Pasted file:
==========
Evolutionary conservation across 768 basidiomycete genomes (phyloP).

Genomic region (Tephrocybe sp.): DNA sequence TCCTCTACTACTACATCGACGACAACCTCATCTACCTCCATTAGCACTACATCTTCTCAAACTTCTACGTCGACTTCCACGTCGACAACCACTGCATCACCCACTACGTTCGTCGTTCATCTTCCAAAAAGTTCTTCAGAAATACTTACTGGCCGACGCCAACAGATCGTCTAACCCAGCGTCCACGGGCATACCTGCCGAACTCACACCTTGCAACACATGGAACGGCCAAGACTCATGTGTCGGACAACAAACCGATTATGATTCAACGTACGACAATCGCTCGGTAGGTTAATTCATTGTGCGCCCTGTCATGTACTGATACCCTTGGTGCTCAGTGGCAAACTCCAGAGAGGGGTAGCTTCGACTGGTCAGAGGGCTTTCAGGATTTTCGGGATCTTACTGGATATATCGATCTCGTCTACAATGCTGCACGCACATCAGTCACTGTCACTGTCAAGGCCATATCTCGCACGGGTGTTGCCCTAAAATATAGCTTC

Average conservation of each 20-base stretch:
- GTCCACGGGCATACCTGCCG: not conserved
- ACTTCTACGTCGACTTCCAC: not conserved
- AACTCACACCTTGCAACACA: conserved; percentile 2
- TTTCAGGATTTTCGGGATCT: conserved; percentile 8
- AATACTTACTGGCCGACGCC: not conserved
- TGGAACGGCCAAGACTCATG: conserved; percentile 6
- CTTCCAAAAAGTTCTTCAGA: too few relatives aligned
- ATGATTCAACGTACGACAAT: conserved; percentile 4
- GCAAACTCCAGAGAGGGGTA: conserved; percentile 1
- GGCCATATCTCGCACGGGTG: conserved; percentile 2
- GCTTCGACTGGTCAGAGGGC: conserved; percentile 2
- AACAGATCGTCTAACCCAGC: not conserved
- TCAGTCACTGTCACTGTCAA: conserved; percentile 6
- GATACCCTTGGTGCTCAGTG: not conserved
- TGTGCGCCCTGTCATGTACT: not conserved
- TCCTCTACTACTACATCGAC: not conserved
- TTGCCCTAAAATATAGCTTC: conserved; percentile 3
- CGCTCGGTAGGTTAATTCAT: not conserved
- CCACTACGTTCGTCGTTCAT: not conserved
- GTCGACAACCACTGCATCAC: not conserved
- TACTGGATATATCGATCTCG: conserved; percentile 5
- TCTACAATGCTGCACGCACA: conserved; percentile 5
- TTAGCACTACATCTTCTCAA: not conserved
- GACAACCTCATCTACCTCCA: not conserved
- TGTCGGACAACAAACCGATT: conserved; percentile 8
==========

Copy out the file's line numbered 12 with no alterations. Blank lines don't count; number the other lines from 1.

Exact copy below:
- GCAAACTCCAGAGAGGGGTA: conserved; percentile 1